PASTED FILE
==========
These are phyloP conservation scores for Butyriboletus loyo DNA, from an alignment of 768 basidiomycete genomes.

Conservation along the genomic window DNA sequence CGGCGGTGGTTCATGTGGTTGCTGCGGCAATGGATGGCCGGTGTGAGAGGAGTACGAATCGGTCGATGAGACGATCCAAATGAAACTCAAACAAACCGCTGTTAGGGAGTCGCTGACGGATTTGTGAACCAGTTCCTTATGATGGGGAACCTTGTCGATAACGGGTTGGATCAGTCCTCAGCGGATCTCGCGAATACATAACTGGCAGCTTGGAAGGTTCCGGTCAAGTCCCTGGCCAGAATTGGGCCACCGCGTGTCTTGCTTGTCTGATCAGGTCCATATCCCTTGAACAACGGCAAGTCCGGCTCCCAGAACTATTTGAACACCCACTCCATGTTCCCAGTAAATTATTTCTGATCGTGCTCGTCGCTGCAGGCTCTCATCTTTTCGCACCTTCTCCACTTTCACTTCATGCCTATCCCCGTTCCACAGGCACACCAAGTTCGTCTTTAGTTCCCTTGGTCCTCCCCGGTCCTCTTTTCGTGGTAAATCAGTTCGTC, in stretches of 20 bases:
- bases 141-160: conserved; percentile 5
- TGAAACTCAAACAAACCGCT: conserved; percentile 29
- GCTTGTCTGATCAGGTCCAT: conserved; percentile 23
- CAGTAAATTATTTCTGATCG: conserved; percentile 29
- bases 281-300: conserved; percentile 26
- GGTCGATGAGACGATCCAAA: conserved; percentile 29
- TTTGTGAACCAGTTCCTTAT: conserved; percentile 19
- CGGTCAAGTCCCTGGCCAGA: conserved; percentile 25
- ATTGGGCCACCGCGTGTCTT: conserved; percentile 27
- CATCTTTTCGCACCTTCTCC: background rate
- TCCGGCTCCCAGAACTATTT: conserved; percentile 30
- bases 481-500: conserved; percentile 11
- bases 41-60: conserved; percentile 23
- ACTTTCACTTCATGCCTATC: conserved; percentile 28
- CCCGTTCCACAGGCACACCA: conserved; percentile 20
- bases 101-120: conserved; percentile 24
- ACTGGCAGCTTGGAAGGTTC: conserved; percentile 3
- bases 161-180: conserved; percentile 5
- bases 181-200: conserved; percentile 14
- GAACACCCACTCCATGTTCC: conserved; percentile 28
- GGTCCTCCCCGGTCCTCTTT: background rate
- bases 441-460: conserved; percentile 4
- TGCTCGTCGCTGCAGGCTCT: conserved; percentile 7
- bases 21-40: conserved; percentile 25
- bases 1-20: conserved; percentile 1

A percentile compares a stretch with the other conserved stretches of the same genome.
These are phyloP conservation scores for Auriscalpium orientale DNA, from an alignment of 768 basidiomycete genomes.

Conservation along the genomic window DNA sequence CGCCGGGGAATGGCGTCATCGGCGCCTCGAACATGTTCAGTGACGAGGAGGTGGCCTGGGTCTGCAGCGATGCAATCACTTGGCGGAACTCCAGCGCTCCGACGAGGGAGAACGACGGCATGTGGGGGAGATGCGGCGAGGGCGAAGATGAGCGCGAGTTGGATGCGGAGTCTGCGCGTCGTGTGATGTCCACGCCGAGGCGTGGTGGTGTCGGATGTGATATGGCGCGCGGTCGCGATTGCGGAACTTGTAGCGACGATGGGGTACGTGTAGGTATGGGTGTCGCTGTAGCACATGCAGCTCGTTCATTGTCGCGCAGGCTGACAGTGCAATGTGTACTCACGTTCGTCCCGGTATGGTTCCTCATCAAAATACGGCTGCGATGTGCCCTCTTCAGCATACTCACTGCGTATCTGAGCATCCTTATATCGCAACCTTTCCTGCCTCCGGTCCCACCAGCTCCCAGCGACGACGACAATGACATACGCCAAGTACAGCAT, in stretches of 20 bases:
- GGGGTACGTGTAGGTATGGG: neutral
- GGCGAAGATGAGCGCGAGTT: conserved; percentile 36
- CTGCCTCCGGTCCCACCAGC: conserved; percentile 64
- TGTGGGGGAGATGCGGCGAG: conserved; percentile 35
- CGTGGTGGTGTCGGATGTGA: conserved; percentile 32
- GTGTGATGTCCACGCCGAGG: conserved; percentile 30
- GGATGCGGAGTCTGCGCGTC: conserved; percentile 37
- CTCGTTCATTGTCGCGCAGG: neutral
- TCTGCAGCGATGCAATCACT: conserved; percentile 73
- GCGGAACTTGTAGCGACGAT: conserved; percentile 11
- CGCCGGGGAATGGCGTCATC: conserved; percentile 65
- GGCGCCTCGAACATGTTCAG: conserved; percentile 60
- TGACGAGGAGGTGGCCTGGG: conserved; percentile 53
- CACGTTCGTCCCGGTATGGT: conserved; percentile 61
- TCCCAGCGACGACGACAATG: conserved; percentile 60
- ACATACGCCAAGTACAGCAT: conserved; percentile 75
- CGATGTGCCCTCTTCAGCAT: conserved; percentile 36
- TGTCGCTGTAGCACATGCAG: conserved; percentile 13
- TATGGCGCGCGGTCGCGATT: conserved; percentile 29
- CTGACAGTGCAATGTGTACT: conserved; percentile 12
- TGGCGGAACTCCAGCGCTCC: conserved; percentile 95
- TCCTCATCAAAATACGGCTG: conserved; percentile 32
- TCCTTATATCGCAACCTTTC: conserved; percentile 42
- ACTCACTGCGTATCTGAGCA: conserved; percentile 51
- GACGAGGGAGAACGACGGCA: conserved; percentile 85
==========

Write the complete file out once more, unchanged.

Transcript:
These are phyloP conservation scores for Butyriboletus loyo DNA, from an alignment of 768 basidiomycete genomes.

Conservation along the genomic window DNA sequence CGGCGGTGGTTCATGTGGTTGCTGCGGCAATGGATGGCCGGTGTGAGAGGAGTACGAATCGGTCGATGAGACGATCCAAATGAAACTCAAACAAACCGCTGTTAGGGAGTCGCTGACGGATTTGTGAACCAGTTCCTTATGATGGGGAACCTTGTCGATAACGGGTTGGATCAGTCCTCAGCGGATCTCGCGAATACATAACTGGCAGCTTGGAAGGTTCCGGTCAAGTCCCTGGCCAGAATTGGGCCACCGCGTGTCTTGCTTGTCTGATCAGGTCCATATCCCTTGAACAACGGCAAGTCCGGCTCCCAGAACTATTTGAACACCCACTCCATGTTCCCAGTAAATTATTTCTGATCGTGCTCGTCGCTGCAGGCTCTCATCTTTTCGCACCTTCTCCACTTTCACTTCATGCCTATCCCCGTTCCACAGGCACACCAAGTTCGTCTTTAGTTCCCTTGGTCCTCCCCGGTCCTCTTTTCGTGGTAAATCAGTTCGTC, in stretches of 20 bases:
- bases 141-160: conserved; percentile 5
- TGAAACTCAAACAAACCGCT: conserved; percentile 29
- GCTTGTCTGATCAGGTCCAT: conserved; percentile 23
- CAGTAAATTATTTCTGATCG: conserved; percentile 29
- bases 281-300: conserved; percentile 26
- GGTCGATGAGACGATCCAAA: conserved; percentile 29
- TTTGTGAACCAGTTCCTTAT: conserved; percentile 19
- CGGTCAAGTCCCTGGCCAGA: conserved; percentile 25
- ATTGGGCCACCGCGTGTCTT: conserved; percentile 27
- CATCTTTTCGCACCTTCTCC: background rate
- TCCGGCTCCCAGAACTATTT: conserved; percentile 30
- bases 481-500: conserved; percentile 11
- bases 41-60: conserved; percentile 23
- ACTTTCACTTCATGCCTATC: conserved; percentile 28
- CCCGTTCCACAGGCACACCA: conserved; percentile 20
- bases 101-120: conserved; percentile 24
- ACTGGCAGCTTGGAAGGTTC: conserved; percentile 3
- bases 161-180: conserved; percentile 5
- bases 181-200: conserved; percentile 14
- GAACACCCACTCCATGTTCC: conserved; percentile 28
- GGTCCTCCCCGGTCCTCTTT: background rate
- bases 441-460: conserved; percentile 4
- TGCTCGTCGCTGCAGGCTCT: conserved; percentile 7
- bases 21-40: conserved; percentile 25
- bases 1-20: conserved; percentile 1

A percentile compares a stretch with the other conserved stretches of the same genome.
These are phyloP conservation scores for Auriscalpium orientale DNA, from an alignment of 768 basidiomycete genomes.

Conservation along the genomic window DNA sequence CGCCGGGGAATGGCGTCATCGGCGCCTCGAACATGTTCAGTGACGAGGAGGTGGCCTGGGTCTGCAGCGATGCAATCACTTGGCGGAACTCCAGCGCTCCGACGAGGGAGAACGACGGCATGTGGGGGAGATGCGGCGAGGGCGAAGATGAGCGCGAGTTGGATGCGGAGTCTGCGCGTCGTGTGATGTCCACGCCGAGGCGTGGTGGTGTCGGATGTGATATGGCGCGCGGTCGCGATTGCGGAACTTGTAGCGACGATGGGGTACGTGTAGGTATGGGTGTCGCTGTAGCACATGCAGCTCGTTCATTGTCGCGCAGGCTGACAGTGCAATGTGTACTCACGTTCGTCCCGGTATGGTTCCTCATCAAAATACGGCTGCGATGTGCCCTCTTCAGCATACTCACTGCGTATCTGAGCATCCTTATATCGCAACCTTTCCTGCCTCCGGTCCCACCAGCTCCCAGCGACGACGACAATGACATACGCCAAGTACAGCAT, in stretches of 20 bases:
- GGGGTACGTGTAGGTATGGG: neutral
- GGCGAAGATGAGCGCGAGTT: conserved; percentile 36
- CTGCCTCCGGTCCCACCAGC: conserved; percentile 64
- TGTGGGGGAGATGCGGCGAG: conserved; percentile 35
- CGTGGTGGTGTCGGATGTGA: conserved; percentile 32
- GTGTGATGTCCACGCCGAGG: conserved; percentile 30
- GGATGCGGAGTCTGCGCGTC: conserved; percentile 37
- CTCGTTCATTGTCGCGCAGG: neutral
- TCTGCAGCGATGCAATCACT: conserved; percentile 73
- GCGGAACTTGTAGCGACGAT: conserved; percentile 11
- CGCCGGGGAATGGCGTCATC: conserved; percentile 65
- GGCGCCTCGAACATGTTCAG: conserved; percentile 60
- TGACGAGGAGGTGGCCTGGG: conserved; percentile 53
- CACGTTCGTCCCGGTATGGT: conserved; percentile 61
- TCCCAGCGACGACGACAATG: conserved; percentile 60
- ACATACGCCAAGTACAGCAT: conserved; percentile 75
- CGATGTGCCCTCTTCAGCAT: conserved; percentile 36
- TGTCGCTGTAGCACATGCAG: conserved; percentile 13
- TATGGCGCGCGGTCGCGATT: conserved; percentile 29
- CTGACAGTGCAATGTGTACT: conserved; percentile 12
- TGGCGGAACTCCAGCGCTCC: conserved; percentile 95
- TCCTCATCAAAATACGGCTG: conserved; percentile 32
- TCCTTATATCGCAACCTTTC: conserved; percentile 42
- ACTCACTGCGTATCTGAGCA: conserved; percentile 51
- GACGAGGGAGAACGACGGCA: conserved; percentile 85